Re:Stop being a douche (1)

http (589131) | more than 4 years ago | (#30557136)

From TFC:

I will bet all the money I have made in my previous career as a sysadmin for several large companies and hosting companies that in your hosting terms it clearly states they own the system, hardware and software, and that you have no inherent right to deny them access. (unless we are talking about a co-located server you personally own, but since you did not state that I can only assume we are not.

From TFS:

With sufficient memory and CPU, I could install VMware and run my entire system within a VM, and encrypt that.

I'm trying to decide who's being more of a jerk here: you, for openly assuming something directly contrary to what was posted, or me, for pointing it out.

Re:Stop being a douche (4, Insightful)

hacker (14635) | more than 4 years ago | (#30557234)

"As the above poster said, either create a limited account for them with only log file access, or else man up and just give them a full login."

I can't give them a limited account, because they've locked me out of accessing my own machine, demanding I give them the root password before they hand access back to me.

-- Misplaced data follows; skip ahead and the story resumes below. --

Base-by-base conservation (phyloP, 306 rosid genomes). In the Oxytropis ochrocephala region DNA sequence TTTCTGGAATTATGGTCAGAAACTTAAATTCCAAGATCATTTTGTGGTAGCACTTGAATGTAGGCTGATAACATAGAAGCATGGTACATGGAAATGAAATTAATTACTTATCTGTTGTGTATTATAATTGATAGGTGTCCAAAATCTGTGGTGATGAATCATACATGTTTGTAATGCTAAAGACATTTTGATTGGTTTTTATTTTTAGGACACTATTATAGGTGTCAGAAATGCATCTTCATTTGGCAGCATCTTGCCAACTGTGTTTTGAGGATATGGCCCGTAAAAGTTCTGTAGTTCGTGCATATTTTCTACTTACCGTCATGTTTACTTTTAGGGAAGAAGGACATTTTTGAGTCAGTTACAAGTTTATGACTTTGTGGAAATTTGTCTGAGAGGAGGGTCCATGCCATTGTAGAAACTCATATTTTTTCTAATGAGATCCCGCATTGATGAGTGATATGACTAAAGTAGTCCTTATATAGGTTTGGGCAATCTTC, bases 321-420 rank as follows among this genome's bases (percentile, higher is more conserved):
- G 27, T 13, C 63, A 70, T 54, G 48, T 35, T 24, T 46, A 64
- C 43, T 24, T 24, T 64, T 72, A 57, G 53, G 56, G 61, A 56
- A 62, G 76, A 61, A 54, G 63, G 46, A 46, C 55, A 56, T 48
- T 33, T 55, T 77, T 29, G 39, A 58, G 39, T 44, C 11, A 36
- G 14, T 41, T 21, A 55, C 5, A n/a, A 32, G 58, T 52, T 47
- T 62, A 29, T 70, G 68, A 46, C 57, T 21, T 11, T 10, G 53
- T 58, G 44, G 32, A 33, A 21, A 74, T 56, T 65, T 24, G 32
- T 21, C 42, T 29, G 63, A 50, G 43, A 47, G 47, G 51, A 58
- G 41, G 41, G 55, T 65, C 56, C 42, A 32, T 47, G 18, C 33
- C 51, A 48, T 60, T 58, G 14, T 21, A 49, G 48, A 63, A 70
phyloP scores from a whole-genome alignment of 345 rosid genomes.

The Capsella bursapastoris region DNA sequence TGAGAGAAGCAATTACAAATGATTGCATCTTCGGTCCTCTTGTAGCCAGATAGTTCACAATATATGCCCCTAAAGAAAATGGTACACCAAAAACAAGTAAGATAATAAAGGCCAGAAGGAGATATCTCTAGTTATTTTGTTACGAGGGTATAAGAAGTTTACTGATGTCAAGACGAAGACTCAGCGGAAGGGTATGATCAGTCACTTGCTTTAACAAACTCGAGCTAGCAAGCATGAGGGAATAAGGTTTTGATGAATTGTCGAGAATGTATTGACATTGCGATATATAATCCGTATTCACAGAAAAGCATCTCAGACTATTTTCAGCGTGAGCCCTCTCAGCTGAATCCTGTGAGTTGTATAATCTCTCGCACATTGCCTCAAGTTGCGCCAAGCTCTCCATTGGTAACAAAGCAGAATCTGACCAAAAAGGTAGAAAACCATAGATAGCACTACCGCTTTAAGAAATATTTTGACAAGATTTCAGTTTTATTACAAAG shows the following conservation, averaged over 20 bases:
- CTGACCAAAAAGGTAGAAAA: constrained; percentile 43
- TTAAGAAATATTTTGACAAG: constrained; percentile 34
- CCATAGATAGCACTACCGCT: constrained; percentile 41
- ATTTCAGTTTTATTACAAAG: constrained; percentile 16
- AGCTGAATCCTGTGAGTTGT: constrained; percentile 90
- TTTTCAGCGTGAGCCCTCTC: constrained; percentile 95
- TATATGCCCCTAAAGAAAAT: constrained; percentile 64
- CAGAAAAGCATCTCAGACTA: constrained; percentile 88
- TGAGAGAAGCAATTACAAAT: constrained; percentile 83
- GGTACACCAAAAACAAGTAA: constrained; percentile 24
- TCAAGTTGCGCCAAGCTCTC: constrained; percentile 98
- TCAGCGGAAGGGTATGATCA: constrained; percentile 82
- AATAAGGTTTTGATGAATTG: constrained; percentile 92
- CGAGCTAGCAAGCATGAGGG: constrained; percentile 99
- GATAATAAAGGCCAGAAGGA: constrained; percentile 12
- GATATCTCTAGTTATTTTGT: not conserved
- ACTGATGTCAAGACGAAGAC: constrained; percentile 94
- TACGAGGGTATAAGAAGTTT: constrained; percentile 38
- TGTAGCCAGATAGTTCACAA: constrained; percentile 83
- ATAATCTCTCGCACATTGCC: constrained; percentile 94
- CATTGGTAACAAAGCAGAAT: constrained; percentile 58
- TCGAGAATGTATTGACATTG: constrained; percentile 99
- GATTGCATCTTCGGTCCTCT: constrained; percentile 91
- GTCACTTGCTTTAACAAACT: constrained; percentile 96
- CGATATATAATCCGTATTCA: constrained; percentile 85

I find these to be unacceptable terms.

Re:Stop being a douche (1)

barzok (26681) | more than 4 years ago | (#30557294)

Unacceptable? Shouldn't that be illegal? They've seized control of you server without your authorization.

Encrypted LVM (1)

Ender305 (1504031) | more than 4 years ago | (#30556890)

You could create a number of LVM partitions and encrypt them, then mount them once the machine boots, but I'm not sure if that will fully prevent them from rooting your machine.

Re:Encrypted LVM (1)

Sancho (17056) | more than 4 years ago | (#30557172)

That would prevent them from just browsing. It wouldn't prevent them from hijacking the binaries used to mount the encrypted disk.

So really, it all depends upon how hard they want to work to get into your box.